2013: And these problems could have really fissured if every single Hawk didn’t have a career year in the lockout season-in-a-can. But they did. The only mark you could find was it taking Daniel Carcillo to blow his knee out again to get Brandon Saad into the lineup, but once he was there he never came out.

Sure, Michal Handzus was over-promoted, but he actually did play pretty well that spring. Bickell had the playoff run that got him that contract. Whatever issues the coach and GM had were washed away in confetti.

2013-2014: Again, there are only little things here. Starting a tradition, a failing tradition mind, of bringing former players back, Kris Versteeg was re-acquired in November. Andrew Shaw and Handzus bounced between taking the #2 center role, because Brandon Pirri never grabbed it even though Stan made it clear he wanted him to. This was also the first season that Brent Seabrook was pretty damn bloated. It was the season that ended when Q tried to steal an overtime shift with Handzus, Bollig, and Versteeg on an offensive zone draw after an icing in overtime. You know the rest.

2014-2015: Brad Richards was signed to finally anchor the #2 center role that had been in darkness for years. But it took ten games or more to get him there because Q insisted on putting Shaw there. Everything went just about swimmingly until Patrick Kane got hurt and missed the last six weeks. Teuvo Teravainen was called up for good in his absence. He bounces between center and wing and various lines. Antoine Vermette was acquired, and he had the same fate. Kimmo Timonen was actually dead. This was the spring that Q scratched Teuvo and Vermette in Game 3 against Anaheim. They went on to score four of the biggest goals the rest of the way to win a Cup.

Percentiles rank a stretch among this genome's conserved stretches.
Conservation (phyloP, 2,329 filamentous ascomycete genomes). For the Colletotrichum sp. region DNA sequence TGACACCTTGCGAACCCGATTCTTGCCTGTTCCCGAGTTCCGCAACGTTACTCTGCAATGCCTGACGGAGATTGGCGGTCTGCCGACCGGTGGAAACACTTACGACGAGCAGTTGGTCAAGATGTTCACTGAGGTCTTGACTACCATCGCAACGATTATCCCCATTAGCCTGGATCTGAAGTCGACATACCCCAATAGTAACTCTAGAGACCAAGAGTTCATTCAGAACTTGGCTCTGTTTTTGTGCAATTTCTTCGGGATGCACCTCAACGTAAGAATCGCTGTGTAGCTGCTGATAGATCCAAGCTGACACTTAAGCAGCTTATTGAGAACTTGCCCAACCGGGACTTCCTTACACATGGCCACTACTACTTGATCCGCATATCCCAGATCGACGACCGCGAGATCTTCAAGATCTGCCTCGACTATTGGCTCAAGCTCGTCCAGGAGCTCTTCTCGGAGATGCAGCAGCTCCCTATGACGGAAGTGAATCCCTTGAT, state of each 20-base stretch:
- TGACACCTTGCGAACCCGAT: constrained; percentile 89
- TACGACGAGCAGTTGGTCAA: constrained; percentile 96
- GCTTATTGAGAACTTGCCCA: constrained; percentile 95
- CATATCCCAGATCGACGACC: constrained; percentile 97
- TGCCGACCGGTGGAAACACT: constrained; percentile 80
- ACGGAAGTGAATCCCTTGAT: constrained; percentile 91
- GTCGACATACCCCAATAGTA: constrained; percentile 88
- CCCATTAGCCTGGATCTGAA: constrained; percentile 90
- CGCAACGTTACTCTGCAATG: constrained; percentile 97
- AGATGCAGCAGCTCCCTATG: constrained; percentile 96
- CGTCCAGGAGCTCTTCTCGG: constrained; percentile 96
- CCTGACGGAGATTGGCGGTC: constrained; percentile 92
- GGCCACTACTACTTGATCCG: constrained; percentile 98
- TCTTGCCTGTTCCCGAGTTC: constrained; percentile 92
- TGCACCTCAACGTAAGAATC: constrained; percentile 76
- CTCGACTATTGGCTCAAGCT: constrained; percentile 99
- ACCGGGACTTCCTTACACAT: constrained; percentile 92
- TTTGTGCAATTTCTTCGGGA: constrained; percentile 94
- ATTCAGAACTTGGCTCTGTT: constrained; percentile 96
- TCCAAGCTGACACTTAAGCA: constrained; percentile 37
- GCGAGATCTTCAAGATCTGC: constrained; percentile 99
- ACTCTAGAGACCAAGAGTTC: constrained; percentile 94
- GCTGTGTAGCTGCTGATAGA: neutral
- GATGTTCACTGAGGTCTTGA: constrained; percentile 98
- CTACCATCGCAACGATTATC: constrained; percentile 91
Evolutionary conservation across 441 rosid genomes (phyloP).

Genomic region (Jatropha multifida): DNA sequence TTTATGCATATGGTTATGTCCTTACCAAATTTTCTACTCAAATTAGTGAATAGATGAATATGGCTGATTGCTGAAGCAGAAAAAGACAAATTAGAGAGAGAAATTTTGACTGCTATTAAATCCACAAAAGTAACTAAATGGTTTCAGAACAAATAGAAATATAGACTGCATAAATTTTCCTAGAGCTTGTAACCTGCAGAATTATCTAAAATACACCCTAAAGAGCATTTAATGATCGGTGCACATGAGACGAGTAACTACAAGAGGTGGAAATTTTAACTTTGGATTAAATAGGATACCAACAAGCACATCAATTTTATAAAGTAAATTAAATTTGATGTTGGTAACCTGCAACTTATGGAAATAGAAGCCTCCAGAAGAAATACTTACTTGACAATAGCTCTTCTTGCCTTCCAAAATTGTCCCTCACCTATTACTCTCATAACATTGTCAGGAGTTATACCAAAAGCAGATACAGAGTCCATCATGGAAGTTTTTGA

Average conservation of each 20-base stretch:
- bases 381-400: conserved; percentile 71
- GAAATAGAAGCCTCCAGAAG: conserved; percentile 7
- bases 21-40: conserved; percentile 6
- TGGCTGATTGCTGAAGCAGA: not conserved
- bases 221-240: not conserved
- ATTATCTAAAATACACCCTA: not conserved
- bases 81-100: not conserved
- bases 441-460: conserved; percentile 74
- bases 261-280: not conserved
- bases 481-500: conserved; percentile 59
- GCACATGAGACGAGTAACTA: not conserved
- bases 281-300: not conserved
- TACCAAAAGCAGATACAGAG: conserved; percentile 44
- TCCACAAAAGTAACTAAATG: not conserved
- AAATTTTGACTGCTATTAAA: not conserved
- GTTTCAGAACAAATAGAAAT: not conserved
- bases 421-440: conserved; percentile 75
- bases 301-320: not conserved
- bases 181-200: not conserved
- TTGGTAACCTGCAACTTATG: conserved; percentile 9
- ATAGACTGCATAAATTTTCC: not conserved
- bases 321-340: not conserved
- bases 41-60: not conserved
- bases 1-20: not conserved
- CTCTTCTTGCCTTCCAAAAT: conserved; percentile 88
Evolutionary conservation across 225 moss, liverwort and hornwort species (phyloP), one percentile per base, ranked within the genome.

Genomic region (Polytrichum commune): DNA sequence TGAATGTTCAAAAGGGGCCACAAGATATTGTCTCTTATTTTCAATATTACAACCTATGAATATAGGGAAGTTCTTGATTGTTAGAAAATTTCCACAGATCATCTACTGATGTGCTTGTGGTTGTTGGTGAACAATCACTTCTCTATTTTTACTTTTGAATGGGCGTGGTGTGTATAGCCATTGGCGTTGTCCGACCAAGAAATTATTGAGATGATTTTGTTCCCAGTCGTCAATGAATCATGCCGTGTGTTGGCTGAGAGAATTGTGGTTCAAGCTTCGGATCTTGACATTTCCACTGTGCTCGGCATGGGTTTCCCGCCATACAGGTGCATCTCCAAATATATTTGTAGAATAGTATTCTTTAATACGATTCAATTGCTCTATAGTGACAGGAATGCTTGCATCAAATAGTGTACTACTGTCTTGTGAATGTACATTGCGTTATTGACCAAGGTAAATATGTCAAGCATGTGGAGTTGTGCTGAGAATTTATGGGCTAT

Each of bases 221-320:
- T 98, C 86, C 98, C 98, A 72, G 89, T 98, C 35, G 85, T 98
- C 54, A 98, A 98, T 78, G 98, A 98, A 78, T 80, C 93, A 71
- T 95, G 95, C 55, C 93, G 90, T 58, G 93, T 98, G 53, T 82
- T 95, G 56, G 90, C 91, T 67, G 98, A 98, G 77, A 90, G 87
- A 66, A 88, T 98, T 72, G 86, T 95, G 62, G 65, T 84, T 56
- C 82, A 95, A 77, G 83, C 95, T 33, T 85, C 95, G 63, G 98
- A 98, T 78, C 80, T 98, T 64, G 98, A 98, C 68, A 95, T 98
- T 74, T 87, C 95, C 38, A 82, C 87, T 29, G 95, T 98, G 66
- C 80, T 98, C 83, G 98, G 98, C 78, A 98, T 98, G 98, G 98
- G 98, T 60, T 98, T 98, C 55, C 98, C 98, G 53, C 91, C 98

2015-2016: It was basically over after this. Brandon Saad was traded because he got expensive and the coach was never sold, and this was the height of Q getting personnel say. Johnny Oduya left and proceeded to age 80 years. Kane and Panarin dragged the Hawks to a playoff spot but Toews was starting his decline and the defense never found anyone to replace Oduya. It was the full TVR Experience. Fleischmann and Weise were acquired at the deadline at the cost of Phillip Danault, and both were scratches before the season was out. Hawks bounced in first round.

2016-2017: Hawks finish first but are gassed by the time the playoffs roll around and a terrible matchup with Nashville. Defense is still thin and slowing, and Oduya’s reacquisition didn’t come close to helping with that. Hjalmarsson can’t keep up with the Preds. Toews is still nowhere and is eaten alive by Ryan Johansen (you’ll be shocked to hear Johansen was playing for a contract then). Schmaltz, Hartman, Forsling, and other kids can’t seem to find a home in the lineup.

And of course this led to the trade of Hjalmarsson right from under Q’s nose, as well as Panarin. This was the organization giving control back to Bowman, which is where the trail to today basically really gets going.

Related Posts